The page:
Awesome Bosses: Final Fantasy aka: Bosses Final Fantasy
This is only the beginning...
One of many reasons for the Final Fantasy series' enduring popularity is its awesome boss fights. Here are some of the more memorable ones.
The Final Fantasy series in general deserves a nod because, any time you beat a boss in any game in the series, you get the same tune. Which seems like musical recycling at first, but after playing the games for a while, the victory theme takes on a whole new meaning. As Drew of Nintendo Power once said, "That simple melody may not seem like much, but its forever associated in my mind with some of the best moments of my gaming career. And you can't beat that."
Odin, especially in Final Fantasy IV and Final Fantasy V. When you beat him in both games, he gives his power in the form of a summon, in which he either wipes out all enemies on the screen or tosses the legendary lance Gunginir for heavy damage if the former fails. Although he does have somewhat low HP and a weakness to lightning-based magic, his fights are on a real time limit before he unleashes a party wide Zantetsuken. This could easily put him into That One Boss territory if his fights weren't such a refreshing change of pace and a fair challenge. That, and the fact that you're fighting Odin.
In Final Fantasy V, he's just hanging out in the decrepit, sealed-off basement of a castle that can only be accessed through a cave that has a few traps and enemies that can easily take out a decently leveled party in a few hits. And when you talk to him, he says he doesn't have time for you because he's busy and can only spare a single minute. Keep in mind that he's by himself in the bottom of a fortress. What happens when you exceed that minute fighting him? He calls time and instantly wipes out the party, giving you a Non Standard Game Over. His bestiary entry says he's only level 2.
In Final Fantasy VIII, he tells you not only will he kill you if you can't beat him by the time limit, no one will ever know you existed!
The rematch against the four elemental fiends, though That One Boss to some, can also be one of the most satisfying fights in the game. With the exception of Rubicante (whose cloak has fallen aside to make him vulnerable to magic attacks), all four are in their most powerful forms (Scarmiglione in his second form, Cagnazzo summoning water, and Barbariccia in a whirlwind (with no Kain to knock her out of it)), and the fight is set to the alternately tense and frantic Fiend Battle theme, making for one of the most intense fights in the game before Zeromus.
Gilgamesh is noteworthy for his theme music, his constant trash talk, and his constant running away from battle on the verge of defeat. His popularity is such that he cameos in nearly every subsequent entry in the series.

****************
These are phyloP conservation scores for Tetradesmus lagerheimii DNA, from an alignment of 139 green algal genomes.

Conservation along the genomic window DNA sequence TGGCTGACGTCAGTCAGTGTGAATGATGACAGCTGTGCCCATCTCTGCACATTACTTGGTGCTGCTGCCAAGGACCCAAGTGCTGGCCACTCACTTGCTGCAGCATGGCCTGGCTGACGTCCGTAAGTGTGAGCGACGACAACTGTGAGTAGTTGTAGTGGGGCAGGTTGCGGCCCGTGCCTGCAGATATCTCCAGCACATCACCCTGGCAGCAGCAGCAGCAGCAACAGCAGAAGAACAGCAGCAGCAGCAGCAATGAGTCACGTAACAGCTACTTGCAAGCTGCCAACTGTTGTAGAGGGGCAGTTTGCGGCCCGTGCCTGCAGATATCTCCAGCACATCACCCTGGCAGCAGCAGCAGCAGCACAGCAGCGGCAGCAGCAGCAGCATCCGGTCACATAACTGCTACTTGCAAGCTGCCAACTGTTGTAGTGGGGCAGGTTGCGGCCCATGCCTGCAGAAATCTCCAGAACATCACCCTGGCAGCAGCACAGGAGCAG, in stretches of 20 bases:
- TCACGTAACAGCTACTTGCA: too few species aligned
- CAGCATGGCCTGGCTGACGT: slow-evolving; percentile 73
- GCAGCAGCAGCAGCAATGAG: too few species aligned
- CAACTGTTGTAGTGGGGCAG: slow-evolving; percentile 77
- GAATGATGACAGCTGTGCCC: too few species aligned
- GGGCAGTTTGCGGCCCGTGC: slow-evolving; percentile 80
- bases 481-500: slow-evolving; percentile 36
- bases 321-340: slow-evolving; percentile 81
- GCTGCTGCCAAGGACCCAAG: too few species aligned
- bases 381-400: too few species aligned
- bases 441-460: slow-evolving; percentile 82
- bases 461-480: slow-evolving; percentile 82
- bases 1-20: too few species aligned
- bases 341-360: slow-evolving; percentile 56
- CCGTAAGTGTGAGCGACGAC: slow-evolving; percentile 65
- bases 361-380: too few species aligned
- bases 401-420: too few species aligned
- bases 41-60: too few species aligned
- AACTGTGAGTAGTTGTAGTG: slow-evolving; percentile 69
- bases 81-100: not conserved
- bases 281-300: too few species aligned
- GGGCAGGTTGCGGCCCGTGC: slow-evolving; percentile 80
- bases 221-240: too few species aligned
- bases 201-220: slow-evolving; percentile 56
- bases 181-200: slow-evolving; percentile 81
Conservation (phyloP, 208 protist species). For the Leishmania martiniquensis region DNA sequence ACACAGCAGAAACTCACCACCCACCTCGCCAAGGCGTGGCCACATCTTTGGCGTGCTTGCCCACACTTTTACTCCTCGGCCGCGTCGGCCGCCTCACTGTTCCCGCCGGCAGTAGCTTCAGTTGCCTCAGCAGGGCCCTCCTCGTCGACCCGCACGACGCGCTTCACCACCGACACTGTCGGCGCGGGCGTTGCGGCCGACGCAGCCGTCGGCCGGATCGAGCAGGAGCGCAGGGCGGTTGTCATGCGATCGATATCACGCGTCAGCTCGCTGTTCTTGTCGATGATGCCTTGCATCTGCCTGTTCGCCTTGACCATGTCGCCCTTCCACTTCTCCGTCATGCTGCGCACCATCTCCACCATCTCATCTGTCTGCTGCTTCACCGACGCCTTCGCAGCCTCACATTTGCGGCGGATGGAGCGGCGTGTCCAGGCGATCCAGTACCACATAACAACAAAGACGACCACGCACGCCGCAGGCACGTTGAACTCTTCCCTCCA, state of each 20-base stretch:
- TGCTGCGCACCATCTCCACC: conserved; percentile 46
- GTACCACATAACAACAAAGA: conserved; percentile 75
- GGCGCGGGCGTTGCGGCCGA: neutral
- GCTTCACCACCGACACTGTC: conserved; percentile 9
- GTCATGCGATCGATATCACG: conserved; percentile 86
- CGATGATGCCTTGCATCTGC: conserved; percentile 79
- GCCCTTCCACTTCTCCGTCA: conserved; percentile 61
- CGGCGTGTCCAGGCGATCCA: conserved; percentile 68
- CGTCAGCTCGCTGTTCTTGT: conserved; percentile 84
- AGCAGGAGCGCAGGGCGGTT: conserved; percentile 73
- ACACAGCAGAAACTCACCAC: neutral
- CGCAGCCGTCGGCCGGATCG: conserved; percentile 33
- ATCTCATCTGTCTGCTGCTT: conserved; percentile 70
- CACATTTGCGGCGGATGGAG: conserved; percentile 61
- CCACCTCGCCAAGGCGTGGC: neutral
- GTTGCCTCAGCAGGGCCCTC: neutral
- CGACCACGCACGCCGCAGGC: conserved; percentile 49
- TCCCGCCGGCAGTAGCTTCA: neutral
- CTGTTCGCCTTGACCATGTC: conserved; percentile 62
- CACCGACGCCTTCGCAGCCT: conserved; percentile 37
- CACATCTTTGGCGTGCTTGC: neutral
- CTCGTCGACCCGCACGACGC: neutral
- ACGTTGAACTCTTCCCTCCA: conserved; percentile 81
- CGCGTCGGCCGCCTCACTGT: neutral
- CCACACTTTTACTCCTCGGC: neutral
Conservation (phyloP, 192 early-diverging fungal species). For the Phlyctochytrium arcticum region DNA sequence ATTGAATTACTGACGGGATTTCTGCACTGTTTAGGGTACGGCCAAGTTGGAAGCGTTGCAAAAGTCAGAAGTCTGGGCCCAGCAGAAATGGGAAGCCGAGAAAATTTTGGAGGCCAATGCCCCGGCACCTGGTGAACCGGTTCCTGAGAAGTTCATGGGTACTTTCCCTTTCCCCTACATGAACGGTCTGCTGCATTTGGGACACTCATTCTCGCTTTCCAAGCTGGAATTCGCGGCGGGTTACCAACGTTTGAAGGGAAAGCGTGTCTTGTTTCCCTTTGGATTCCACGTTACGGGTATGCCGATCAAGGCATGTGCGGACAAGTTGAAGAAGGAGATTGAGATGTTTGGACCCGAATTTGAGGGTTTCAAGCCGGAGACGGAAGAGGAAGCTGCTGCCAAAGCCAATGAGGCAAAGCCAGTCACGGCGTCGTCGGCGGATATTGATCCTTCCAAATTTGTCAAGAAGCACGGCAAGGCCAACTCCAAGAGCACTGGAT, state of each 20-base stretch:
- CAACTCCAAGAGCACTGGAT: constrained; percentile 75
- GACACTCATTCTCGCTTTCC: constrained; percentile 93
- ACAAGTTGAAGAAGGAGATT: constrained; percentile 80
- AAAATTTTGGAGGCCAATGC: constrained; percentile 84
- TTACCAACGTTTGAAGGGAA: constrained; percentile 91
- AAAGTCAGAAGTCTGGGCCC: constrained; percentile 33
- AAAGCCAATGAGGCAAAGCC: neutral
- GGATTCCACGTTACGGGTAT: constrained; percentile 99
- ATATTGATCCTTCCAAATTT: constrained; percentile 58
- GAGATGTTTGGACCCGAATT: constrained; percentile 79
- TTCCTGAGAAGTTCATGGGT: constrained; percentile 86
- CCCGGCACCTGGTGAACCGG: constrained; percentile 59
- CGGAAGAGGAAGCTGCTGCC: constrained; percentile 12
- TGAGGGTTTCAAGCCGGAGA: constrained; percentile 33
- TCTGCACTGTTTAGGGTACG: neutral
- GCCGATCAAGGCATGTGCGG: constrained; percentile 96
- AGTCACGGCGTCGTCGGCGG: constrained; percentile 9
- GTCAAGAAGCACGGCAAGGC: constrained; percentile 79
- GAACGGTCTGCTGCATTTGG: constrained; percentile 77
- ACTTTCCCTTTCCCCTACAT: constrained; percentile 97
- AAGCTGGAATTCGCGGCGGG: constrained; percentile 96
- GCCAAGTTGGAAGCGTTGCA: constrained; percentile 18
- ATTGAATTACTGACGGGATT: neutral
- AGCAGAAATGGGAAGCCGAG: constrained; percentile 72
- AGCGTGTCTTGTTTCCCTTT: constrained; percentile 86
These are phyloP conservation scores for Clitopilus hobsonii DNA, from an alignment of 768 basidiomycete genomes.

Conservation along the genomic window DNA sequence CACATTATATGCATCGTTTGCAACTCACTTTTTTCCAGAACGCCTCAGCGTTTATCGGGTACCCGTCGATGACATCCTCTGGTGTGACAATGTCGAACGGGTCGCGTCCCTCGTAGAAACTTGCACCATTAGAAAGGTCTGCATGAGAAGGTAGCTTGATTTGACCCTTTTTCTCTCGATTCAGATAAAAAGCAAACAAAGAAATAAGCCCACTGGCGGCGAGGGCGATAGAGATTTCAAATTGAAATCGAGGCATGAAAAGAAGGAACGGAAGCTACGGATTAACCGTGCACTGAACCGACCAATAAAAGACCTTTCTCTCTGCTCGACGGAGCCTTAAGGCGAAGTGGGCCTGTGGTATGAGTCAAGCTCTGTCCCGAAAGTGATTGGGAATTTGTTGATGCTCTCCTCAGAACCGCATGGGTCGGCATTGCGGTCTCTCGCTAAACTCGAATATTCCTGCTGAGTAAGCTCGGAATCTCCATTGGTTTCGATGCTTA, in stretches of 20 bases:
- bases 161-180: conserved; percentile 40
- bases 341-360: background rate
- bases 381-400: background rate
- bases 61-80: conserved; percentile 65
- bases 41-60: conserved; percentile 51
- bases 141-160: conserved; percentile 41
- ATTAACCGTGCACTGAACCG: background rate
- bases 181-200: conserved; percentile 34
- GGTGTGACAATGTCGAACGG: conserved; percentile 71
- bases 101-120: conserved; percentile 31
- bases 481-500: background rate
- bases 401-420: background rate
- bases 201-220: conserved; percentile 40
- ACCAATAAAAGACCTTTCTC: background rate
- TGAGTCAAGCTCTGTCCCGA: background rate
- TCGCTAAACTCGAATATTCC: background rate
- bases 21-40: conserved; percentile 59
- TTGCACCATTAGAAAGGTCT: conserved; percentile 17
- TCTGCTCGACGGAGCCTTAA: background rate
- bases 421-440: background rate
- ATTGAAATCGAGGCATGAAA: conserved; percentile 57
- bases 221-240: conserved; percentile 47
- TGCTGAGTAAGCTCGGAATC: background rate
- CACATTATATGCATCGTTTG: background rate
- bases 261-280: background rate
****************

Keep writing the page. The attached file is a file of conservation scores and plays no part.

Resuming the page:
Exdeath really is an amazing final boss, and a hell of an underrated big bad. Without going into detail, Exdeath was a sorcererous entity that coalesced and gained from every unspeakable evil ever to be sealed away in a certain holy ground over the eons, given flesh by its own force of will. To put things in perspective, Sephiroth attempted to destroy the world after becoming godlike. Kefka tried the same, and succeeded. In broad strokes, Exdeath destroyed two worlds, then yanked every civilized nation on them into Hell- as part of his plan to gain ultimate power. And when you meet him for the final time, he easily shoulders into position as the last final boss in the series that lived up to his own hype when the chips were down, as anyone that managed to survive Grand Cross can attest.
Omega. V did it first. V did it best. Omega can arbitrarily remove your members from combat, has fast, powerful attacks, sterling defense, and is all around a tremendously difficult boss without serious levelling and very careful preparation- preparation most likely got off the Internet, so spare a thought for the poor players back in the '90's who learned the hard way by getting ground into paste a few times. Here's the kicker, though: the Bestiary lists Omega as Level 119, making him the only boss in the entire series to simply ignore the arbitrary level cap by force of his own sheerbadness.
In the Advance version, it's revealed in one of the bonus dungeons that you fought only one of many Omegas, as there is a level filled with them! The kicker is that the level in question contains an upgraded Omega MKII.
The Phantom Train. It's a steam train that carries the souls of the dead to the afterlife, and when your characters attempt to stop it from taking them to the afterlife, it bucks the party onto the rails and chases them. The party then proceeds to fight the boss while running away from it. It counts for a Crowning Moment for Sabin, too, since he can SUPLEX THE TRAIN.
The final fight with Kefka combines a multi-stage battle, beautiful and terrifying graphics, and Dancing Mad.
If you want to talk of the remake, two words: Kaiser Dragon. He comes at the end of a long, deep, and difficult Bonus Dungeon, after you kill souped-up versions of the Eight Dragons. Then you fight him amidst a field of flames, while Battle to the Death, the secondary boss theme, plays. And you can pull out all the stops to fight him and it still feels like a struggle, and it feels so satisfying when you win. Multiple phases, massive health, all of the best attacks in the game. He's basically everything that makes Ultima Weapon cool, and then cranked up to 11. Kaiser Dragon is boss all other bosses aspire to be. Oh! he also has an awesome pre-battle quote.